Parish Nurse Notes

carole b

Happy Retirement to Carole Beam!

RN/Parish Nurse,

St. Mark’s United Church

2008 – 2019

Carole’s Corner 

February 3 – St. Mark’s has a wonderful new ministry called “Soup for Kindness”. Our talented chefs regularly make nourishing jars of soup as gifts for those who might need a little kindness.  Do you visit members of the congregation? Perhaps you pay a friendly call to someone who has difficulty getting to church. Perhaps you deliver a CD of Sunday worship or perhaps you are concerned about a friend or a neighbour. Before you visit, or deliver the CD, or check in on the friend, stop at the St. Mark’s kitchen after worship and pick up a jar of soup to take with you. Can’t visit that day? The soup will keep in your fridge for several days or can be successfully frozen until you can make your visit.  Perhaps you just need a little kindness for yourself, please feel free to take a jar for you.  There is a sign-up sheet in the kitchen for you to write the name of the recipient, so that we can track the deliveries. There is a basket of labels that say the soup is a gift from St. Mark’s with a reminder to return the jar. This jar of soup fills the body, the gift fills the mind and the visit fills the spirit.  Very special thanks to Tori Hazlett, Silvana McCrum and Sue Coulter for this nutritious new ministry.


January 27 – Bell Let’s Talk Day was initiated in 2011 to bring awareness to the growing issues of mental illness. Founding spokesperson and former Canadian Olympian, Clara Hughes, reminds us that “Mental illness affects each and every one of us in some way.”

Bell Let’s talk has developed four pillars for action:

Anti-stigma: avoid language like “crazy”, “schizo”, “just relax”, “you’ll get over it”. Think of how you would react to someone with an illness like cancer or heart disease. Mental issues are illnesses as well.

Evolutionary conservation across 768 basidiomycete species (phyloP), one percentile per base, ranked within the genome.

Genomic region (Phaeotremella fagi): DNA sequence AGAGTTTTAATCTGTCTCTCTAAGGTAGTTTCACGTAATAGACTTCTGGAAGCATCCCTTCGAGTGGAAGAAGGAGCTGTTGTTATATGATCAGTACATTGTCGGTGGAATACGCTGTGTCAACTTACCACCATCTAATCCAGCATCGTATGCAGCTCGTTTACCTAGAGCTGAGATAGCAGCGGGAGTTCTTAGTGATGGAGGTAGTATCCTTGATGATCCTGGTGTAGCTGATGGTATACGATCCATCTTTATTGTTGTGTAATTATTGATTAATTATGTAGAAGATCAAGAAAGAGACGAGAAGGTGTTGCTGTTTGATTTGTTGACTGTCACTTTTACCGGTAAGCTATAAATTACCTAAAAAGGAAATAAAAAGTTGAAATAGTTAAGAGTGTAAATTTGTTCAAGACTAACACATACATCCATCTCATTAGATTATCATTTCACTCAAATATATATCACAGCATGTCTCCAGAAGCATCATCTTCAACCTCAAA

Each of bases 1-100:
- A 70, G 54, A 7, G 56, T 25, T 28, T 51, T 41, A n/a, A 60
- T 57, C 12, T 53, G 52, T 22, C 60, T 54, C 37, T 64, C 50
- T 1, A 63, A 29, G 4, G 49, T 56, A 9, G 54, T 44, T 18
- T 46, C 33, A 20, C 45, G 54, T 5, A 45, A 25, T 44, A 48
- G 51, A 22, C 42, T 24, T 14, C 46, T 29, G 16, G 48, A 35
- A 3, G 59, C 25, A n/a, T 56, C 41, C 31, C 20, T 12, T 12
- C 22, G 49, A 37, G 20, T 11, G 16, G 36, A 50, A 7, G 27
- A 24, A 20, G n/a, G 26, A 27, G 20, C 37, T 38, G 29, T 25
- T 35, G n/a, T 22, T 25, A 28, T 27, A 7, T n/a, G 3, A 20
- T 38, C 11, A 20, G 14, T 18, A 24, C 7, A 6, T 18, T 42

Care and Access: Financial awards have been given to health care facilities to open mental health centres. Tool kits are available for workplaces and schools to educate and support employees and students.

Research: Funds received are used for world class research for new treatments and supports.

Workplace Health: Mental illness is the leading cause of workplace disability in Canada and represents 15% of Canada’s health care burden. A National Standard of Canada for Psychological Health and Safety in the Workplace has been developed.


January 20 – This has been an unusual winter thus far, very little snow and fluctuating temperatures, contributing to icy walkways.  Regardless of conditions there is an increased risk of falls during the winter months.  Reduced daylight makes it more difficult to see icy patches or uneven surfaces.

Footwear is important. Low heels with grip soles give better traction. For those of you who like to walk in the winter there are boot grips available at reasonable prices. There is a flyer of grip options on the Parish Nursing Bulletin Board. If you use a cane, there are ice grips available in most medical supply stores in Durham.